Qatar Airways calls Airbus a 'bully' as dispute on peeling paint continuestext_fields
Doha: The head of Qatar Airways on Tuesday accused plane-maker Airbus of acting like a "bully" in the latest escalation of the ongoing dispute between the two entities.
As per reports, the airline and leading plane-maker have been fighting in the British courts for months over the paint problem that saw Qatar Airways ground 23 A350 jets.
The issue began in November 2020, when Qatar Airways discovered that paint was peeling off or missing on a five-year-old A350 jet. The airline also found cracks and damage to the plane's lightning protection.
Qatar Airways then asked Airbus to determine the root cause of the defects. Following an inspection, the airline claimed that Airbus had not provided satisfactory answers to about 980 defects that it had found. On December 20 last year, Qatar Airways sued Airbus in the UK.
Meanwhile, Airbus has maintained that the damage to Qatar Airways' A350s is 'purely cosmetic', and that the airline is rejecting its proposed fixes without good reason.
"If things were settled, we wouldn't be still waiting for the trial to happen next year," Qatar Airways chief executive Akbar Al Baker said at the International Air Transport Association annual general meeting in Doha.
"A manufacturer must never be allowed to use their market dominance to bully their long-standing customer."
Both sides said they hoped to reach a negotiated settlement after their latest hearing in May when a London high court judge agreed to a speeded-up trial schedule.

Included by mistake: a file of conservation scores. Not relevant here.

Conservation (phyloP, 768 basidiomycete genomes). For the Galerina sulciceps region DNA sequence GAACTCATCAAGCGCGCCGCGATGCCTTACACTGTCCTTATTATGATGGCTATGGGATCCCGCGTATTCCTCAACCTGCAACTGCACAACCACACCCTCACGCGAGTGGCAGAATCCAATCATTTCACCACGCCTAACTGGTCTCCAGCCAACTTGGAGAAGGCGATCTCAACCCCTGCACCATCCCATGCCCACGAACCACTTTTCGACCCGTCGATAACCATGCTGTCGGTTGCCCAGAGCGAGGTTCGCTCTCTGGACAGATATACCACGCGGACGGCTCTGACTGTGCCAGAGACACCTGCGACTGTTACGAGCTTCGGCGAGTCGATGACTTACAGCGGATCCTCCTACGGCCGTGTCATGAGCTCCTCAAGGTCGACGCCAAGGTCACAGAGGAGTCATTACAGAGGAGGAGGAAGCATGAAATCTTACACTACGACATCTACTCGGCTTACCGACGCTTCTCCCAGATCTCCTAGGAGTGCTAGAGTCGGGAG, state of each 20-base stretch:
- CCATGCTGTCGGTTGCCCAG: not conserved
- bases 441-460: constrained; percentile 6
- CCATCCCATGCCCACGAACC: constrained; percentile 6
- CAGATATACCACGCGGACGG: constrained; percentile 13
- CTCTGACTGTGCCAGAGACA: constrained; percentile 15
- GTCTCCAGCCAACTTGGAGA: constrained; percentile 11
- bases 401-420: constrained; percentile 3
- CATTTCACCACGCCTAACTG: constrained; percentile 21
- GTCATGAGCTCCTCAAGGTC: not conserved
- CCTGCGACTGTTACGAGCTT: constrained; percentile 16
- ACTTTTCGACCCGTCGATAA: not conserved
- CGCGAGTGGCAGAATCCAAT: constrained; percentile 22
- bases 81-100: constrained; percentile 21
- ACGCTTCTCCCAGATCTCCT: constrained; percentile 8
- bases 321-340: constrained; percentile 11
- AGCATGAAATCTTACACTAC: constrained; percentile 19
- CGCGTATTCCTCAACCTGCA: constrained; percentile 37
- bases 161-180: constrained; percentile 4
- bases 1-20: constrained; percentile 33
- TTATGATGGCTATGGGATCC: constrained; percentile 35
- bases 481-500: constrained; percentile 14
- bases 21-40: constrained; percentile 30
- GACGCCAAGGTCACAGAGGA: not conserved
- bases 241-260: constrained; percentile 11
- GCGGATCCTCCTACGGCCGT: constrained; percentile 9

Last year, the airline grounded part of its fleet of A350s and demanded $200,000 in damages per day for each plane out of action.
Airbus responded by canceling an order worth more than $6 billion for 50 A321s from Qatar Airways, the Middle East's second-biggest carrier and one of its biggest clients.
When asked for a reaction to Baker's comments, Airbus told AFP: "The best solution is a negotiated one and this is what Airbus is seeking."
Airbus chief executive Guillaume Faury earlier told reporters the French manufacturer was in discussions "all the time" with Qatar Airways.
"We have this situation to resolve and it takes time. It takes time and sweat, and I'm very frustrated to be in this situation," he said on Sunday.
"I don't like to be in this situation with customers, that's very clear, that's why we're trying to work out a solution moving forward. But it's difficult."